Tess Gerritsen on E-Readers

Tess Gerritsen is a Phi Beta Kappa graduate of Stanford University. Tess went on to medical school at the University of California, San Francisco, and was awarded her M.D. in 1979. After completing her internal medicine residency, she worked as a physician in Honolulu, Hawaii. In 1987, Tess’s first novel was published. CALL AFTER MIDNIGHT, a romantic thriller, was soon followed by eight more romantic suspense novels. She also wrote a screenplay, “Adrift,” which aired as a 1993 CBS Movie of the Week starring Kate Jackson. Her thriller, Harvest was released in 1996, and marked Tess’s debut on the NEW YORK TIMES bestseller list. Film rights were sold to Paramount/Dreamworks, and the book was translated into twenty foreign languages. Now retired from medicine, Tess writes full time and lives in Maine

~Used with permission~

I came late to being an e-reader convert, but yes — I did eventually come around to appreciating the devices. I own a Kindle, and now a Cool-ER, although they will never co-opt the affection I’ll always feel for the good old-fashioned book. But when I do sit down with an e-reader, there are several features I demand. These are just my own preferences, and others may disagree. But if any manufacturers out there are paying attention, and you’re wondering what we readers want, here’s my list.
First, here are the features that are ABSOLUTELY necessary. If the e-reader doesn’t have these, it’s a deal-killer for me:
PORTABILITY. I want my e-reader to be lightweight and easy to slip into my purse. Which is why I prefer a 6-inch screen, about the size of a paperback novel. Any larger, and you defeat the whole purpose of an e-reader — and that’s to take it on vacation, or on a plane. One of the hottest new models I saw at CES is a combination e-reader and electronic writing tablet. It weighs several pounds. Sorry, but I am not going to buy that monstrosity. If I want to take notes on something I’m reading, I’ll just bring an old-fashioned steno-pad. Here is where an e-reader like Interead’s super-portable Cool-ER has a huge advantage. The mantra for manufacturers should be lighter, lighter, lighter!
SIMPLICITY OF USE. I am not a techie genius. Don’t make me puzzle over a thousand different menus. Make the e-reader as easy to use as a plain old book — that is, so easy that any child can use it. Think of me as a middle-aged child. Who just wants to read the darn book without a struggle.
EASILY ADJUSTABLE FONT SIZE. I am of an age where I haven’t yet accepted the fact I need reading glasses. Help me maintain my delusion. Give my an e-reader that, with a mere click of a button, can instantly enlarge the font. And give me a larger font option than the current e-readers do. The print needs to be even bigger! (And for my mom, who has macular degeneration, HUGE font would be great!)
SUPER-LONGLASTING BATTERY LIFE. Luckily, the current e-readers seem to satisfy this particular demand. The Kindle lasted on one charge throughout my entire Turkey vacation. The Cool-ER has an 8,000-page-turn battery life. I don’t want to be in the middle of Africa and suddenly have my battery run out, with no possibility of a re-charge. What this means is that color-screen e-readers are not going to be on my shopping list anytime soon. Their battery lives are way too short. I’d much rather have a plain old B&W screen that lasts me throughout a two-week camping trip.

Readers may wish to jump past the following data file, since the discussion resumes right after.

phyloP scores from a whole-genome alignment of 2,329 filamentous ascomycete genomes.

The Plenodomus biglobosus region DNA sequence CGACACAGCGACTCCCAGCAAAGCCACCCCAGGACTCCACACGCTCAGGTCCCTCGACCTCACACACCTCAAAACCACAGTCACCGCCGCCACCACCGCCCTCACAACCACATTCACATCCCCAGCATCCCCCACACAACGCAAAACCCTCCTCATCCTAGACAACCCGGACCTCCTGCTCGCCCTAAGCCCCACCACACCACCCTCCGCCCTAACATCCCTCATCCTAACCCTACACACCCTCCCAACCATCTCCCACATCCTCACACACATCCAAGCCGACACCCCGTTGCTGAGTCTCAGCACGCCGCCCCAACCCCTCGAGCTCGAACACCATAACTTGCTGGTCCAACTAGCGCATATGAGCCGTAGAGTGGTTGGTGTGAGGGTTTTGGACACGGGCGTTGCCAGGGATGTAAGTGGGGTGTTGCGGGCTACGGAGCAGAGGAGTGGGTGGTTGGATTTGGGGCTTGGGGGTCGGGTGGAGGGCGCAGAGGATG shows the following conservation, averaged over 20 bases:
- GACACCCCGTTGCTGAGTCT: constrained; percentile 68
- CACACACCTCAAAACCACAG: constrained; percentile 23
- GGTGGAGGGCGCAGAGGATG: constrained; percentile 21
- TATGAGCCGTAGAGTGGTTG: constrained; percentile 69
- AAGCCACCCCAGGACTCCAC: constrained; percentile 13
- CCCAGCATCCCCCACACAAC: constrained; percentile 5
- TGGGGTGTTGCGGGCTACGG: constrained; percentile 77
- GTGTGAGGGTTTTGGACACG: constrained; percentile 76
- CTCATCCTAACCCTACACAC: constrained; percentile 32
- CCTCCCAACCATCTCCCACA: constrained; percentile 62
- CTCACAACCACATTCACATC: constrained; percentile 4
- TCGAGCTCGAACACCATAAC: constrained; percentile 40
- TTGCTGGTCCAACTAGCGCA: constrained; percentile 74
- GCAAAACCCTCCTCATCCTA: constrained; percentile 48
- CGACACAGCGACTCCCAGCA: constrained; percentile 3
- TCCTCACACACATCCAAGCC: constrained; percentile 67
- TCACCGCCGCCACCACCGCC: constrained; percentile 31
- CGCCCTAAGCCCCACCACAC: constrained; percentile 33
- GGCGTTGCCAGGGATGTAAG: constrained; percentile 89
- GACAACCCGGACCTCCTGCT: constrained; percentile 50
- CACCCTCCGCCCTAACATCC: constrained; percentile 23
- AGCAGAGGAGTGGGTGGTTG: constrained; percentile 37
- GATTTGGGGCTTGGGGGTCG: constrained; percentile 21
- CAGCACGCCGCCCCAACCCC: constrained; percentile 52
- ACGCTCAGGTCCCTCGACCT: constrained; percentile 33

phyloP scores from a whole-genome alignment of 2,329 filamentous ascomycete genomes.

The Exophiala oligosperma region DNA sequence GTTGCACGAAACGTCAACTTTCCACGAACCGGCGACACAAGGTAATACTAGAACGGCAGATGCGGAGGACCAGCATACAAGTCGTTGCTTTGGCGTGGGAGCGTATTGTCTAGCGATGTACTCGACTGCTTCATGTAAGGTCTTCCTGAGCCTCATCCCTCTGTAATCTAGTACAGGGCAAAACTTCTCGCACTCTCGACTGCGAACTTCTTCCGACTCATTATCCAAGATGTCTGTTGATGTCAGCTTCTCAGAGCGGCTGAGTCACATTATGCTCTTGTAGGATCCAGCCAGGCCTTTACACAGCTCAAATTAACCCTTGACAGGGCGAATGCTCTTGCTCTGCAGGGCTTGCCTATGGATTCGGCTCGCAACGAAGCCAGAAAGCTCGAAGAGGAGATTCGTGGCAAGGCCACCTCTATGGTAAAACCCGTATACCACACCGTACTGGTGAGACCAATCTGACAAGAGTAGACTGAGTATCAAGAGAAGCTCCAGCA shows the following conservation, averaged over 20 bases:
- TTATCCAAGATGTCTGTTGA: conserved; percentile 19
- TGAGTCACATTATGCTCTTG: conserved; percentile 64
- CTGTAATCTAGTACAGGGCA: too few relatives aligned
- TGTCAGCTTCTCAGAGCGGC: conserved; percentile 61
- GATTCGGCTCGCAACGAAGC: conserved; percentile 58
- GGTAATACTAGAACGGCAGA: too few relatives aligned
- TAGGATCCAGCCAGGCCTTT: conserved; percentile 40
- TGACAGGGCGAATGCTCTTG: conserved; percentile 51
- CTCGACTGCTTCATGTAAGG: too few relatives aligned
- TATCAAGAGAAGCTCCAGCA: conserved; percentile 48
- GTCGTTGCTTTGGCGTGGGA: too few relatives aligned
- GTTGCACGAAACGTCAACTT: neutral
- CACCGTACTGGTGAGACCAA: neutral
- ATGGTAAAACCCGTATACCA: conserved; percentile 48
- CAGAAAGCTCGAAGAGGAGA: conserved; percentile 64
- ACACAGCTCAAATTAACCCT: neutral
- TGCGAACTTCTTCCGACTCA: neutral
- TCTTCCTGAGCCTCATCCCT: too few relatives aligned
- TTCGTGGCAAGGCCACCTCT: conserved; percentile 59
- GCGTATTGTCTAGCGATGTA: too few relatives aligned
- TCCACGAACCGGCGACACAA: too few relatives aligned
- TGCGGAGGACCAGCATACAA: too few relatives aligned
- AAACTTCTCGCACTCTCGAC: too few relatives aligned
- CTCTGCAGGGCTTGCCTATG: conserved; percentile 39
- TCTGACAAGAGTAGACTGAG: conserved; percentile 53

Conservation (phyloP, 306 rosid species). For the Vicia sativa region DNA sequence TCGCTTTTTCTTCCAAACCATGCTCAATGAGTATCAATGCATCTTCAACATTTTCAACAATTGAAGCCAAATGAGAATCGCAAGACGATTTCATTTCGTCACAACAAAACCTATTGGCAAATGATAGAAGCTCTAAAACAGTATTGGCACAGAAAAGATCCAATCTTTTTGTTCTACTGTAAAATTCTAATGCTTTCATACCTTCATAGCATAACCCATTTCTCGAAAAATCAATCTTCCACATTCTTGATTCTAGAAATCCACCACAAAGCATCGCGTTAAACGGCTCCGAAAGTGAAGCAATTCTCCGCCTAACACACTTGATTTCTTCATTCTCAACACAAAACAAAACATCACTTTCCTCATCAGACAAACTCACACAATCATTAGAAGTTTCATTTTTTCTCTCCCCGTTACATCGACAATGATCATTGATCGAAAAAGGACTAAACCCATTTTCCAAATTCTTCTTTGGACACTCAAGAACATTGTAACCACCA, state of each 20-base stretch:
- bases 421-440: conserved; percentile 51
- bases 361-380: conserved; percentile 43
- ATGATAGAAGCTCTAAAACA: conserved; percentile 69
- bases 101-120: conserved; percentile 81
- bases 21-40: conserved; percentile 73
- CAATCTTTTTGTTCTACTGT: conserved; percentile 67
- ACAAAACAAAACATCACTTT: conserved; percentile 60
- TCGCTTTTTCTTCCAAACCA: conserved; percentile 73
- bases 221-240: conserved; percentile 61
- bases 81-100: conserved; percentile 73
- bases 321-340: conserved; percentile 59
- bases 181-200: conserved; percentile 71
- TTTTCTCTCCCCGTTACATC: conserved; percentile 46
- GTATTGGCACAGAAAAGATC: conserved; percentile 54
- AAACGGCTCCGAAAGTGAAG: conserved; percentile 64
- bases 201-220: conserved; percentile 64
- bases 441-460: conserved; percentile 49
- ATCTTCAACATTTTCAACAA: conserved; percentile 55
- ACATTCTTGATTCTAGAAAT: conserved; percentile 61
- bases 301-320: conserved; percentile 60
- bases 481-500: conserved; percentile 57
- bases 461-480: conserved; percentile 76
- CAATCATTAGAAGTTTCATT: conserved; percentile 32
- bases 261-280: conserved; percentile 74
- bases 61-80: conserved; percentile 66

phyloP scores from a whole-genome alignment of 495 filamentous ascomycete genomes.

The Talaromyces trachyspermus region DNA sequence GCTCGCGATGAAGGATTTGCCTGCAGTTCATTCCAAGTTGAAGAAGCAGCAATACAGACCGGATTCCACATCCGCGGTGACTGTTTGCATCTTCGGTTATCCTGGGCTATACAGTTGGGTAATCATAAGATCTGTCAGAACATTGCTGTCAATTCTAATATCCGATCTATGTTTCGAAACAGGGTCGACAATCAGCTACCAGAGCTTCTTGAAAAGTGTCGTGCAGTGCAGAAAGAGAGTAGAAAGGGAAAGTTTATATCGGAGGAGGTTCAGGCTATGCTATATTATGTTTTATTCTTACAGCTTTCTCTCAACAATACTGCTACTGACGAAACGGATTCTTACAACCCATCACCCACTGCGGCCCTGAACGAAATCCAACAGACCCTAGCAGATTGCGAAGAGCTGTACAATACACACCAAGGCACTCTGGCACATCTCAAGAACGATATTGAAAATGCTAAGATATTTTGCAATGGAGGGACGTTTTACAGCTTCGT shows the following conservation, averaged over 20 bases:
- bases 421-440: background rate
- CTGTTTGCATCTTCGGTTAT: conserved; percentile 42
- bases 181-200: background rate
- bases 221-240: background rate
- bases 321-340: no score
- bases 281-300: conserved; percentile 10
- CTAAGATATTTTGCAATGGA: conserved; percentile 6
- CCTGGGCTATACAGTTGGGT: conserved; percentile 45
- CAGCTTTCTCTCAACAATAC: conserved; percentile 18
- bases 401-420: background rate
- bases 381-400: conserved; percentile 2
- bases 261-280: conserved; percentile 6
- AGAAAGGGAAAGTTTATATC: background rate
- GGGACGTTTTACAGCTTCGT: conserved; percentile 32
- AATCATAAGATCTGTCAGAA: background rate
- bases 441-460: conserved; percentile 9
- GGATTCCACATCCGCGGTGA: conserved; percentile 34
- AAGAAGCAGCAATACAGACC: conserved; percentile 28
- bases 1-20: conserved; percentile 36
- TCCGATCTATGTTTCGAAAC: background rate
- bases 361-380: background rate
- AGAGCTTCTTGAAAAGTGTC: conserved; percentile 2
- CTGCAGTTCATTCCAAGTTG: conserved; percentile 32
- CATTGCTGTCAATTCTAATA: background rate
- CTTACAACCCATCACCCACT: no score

NON-PROPRIETARY FILE ACCESSIBILITY. Here’s where I have a beef with my Kindle. Sometimes I want to read material that’s not Amazon-mediated. I want to read another author’s galley. Or I want to read a scientific article I’ve got on my home computer. Or my own manuscript in progress. I want to be able to upload that file directly onto my e-reader without having to go through Amazon (and pay for that privilege.) My Cool-ER allows me to do that, as long as I convert my doc file to pdf. I understand that the Sony e-reader also allows this, which is a huge plus.
Now — here are features that are nice, but which I don’t consider necessary for me to consider a purchase:
WI-FI ACCESSIBILITY. I know this is the hot thing, being able to download newspapers and books wirelessly. But right now, with my Kindle, I get no Whispernet accessibility where I live, and it doesn’t bother me all that much. And when I’m traveling, if I want to read, say, the New York Times, I’ll just buy a paper copy. If I’m in an area where I can’t buy the NYT, it’s usually also an area where I can’t get Whispernet either. Besides, Wi-Fi usage really drains that battery fast.
AUDIO. Yes, I know, it’s nice to be able to hear an audiobook on your e-reader. But isn’t that what an iPod is for? (And much smaller, too.)
TOUCHSCREEN. Well, this would be cool. And I would love it. It may be one of those features that I soon consider necessary.
HUGE FILE STORAGE SPACE. The Cool-ER can take up to five gigabytes of data. That’s way more than I’ll ever be able to read. I mean, how many thousands of books do you need to carry on vacation? The current e-readers all have plenty of storage space, so adding additional thousands of books on my device isn’t really a big selling point for me.
WRITING PAD/EMAIL CAPABILITY/BLAH BLAH BLAH. By now, you’re talking about so much weight that you might as well bring your laptop computer. This is no longer e-reader territory.
In short, what I want in an e-reader is the equivalent of a good, old-fashioned BOOK. Something for recreational reading. In the end, there is no device as simple, as uncomplicated, as a book. Give me that old-fashioned experience. Don’t load it up with doo-dads which I don’t need.